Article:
400th Anniversary of French Settlement on Saint Croix Island
On June 26, 2004, French, Canadian, Passamaquoddy, and American officials participated in a solemn ceremony commemorating the 400th anniversary of French settlement on Saint Croix Island. Officials were transported to the island for the hour-long ceremony on boats piloted by local volunteers.
The ceremony highlighted the cooperation between the French settlers and the Passamaquoddy during the 1604-1605 settlement, and officials expressed their hopes for continuation of good relations between the four nations present. The Passamaquoddy Nation was presented with the French Medal of the Legion of Honor, Commander Rank, and two ceremonial swords. Handmade Passamaquoddy baskets, a reproduction of a 17th-century petroglyph, and a letter to President Jacques Chirac to begin the process of renewing a centuries-old concord of peace and friendship were presented to the French delegation.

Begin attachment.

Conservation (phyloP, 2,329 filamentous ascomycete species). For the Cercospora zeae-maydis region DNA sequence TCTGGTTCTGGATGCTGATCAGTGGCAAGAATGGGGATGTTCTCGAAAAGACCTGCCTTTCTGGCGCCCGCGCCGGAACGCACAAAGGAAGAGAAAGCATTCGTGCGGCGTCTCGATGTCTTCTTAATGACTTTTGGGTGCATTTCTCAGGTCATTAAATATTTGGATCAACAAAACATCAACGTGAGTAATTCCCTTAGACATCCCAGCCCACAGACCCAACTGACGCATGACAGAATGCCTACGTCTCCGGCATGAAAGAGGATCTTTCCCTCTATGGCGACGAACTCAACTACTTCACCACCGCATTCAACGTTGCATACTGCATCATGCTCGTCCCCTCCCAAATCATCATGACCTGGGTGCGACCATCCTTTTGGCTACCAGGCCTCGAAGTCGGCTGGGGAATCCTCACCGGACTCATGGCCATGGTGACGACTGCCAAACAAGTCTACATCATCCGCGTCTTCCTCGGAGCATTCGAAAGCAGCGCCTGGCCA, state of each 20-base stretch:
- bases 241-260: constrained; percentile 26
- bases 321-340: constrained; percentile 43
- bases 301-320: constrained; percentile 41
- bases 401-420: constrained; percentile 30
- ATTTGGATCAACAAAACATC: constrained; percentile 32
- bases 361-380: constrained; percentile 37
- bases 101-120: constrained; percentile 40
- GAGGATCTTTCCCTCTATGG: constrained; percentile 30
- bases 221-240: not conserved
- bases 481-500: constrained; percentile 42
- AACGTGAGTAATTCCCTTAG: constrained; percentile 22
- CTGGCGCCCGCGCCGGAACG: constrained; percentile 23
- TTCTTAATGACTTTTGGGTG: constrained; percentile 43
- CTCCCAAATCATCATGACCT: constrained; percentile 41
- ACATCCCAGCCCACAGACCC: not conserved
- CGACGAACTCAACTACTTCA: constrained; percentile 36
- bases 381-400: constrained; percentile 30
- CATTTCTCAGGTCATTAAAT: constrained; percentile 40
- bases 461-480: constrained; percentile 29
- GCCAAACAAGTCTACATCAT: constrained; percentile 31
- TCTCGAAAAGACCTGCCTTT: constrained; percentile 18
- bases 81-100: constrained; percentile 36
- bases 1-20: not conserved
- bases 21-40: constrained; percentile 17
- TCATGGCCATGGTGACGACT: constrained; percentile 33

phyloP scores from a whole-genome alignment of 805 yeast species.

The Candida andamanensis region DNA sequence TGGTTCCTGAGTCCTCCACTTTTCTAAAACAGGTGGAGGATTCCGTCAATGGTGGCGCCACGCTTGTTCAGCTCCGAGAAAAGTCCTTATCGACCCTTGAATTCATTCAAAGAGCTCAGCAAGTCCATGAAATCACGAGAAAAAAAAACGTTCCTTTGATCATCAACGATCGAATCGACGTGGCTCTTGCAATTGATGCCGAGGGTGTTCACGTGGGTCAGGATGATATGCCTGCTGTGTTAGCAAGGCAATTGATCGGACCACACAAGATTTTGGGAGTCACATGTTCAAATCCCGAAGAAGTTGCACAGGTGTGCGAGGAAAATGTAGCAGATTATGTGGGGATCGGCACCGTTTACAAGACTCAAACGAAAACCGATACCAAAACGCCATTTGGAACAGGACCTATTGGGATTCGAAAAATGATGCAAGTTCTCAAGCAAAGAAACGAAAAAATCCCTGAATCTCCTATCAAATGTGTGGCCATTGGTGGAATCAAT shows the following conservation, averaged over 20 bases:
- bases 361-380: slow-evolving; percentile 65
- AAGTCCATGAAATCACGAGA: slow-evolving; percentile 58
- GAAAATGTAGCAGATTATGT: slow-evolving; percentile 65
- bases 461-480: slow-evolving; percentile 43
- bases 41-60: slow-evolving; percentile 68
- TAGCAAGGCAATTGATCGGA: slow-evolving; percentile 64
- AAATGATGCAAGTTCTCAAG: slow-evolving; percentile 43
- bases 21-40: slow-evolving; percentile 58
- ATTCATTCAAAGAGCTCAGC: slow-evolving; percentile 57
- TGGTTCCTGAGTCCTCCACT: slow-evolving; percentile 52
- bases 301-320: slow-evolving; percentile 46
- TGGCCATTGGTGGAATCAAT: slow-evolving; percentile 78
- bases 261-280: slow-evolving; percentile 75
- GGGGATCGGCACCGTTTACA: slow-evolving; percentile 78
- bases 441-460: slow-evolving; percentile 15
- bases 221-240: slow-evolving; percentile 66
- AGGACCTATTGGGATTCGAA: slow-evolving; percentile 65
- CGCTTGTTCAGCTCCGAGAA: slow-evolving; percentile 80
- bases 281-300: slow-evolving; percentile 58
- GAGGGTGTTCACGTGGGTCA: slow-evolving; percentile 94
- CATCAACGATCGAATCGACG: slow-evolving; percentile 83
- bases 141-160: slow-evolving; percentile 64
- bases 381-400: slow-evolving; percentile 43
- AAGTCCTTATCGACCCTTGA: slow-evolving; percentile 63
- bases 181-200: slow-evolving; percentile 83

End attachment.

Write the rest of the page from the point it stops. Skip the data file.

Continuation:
Also present were New Brunswick Premier Bernard Lord, French Ambassador to Canada Philippe Guelluy, American Ambassador to Canada Paul Cellucci, Director of Atlantic Parks for Parks Canada Carol Sheedy, and Acadian and Huguenot leaders. Passamaquoddy elders Joan Dana and Blanche Sockabasin provided a welcome and closing for the ceremony. The Blue Hill Brass Band played the Marseillaise, O Canada, and Star-Spangled Banner.
Did You Know?
Saint Croix Island was settled by Huguenots (French Protestants) and Catholics, a rare example of religious tolerance between these two groups. The island is protected today as part of Saint Croix Island International Historic Site.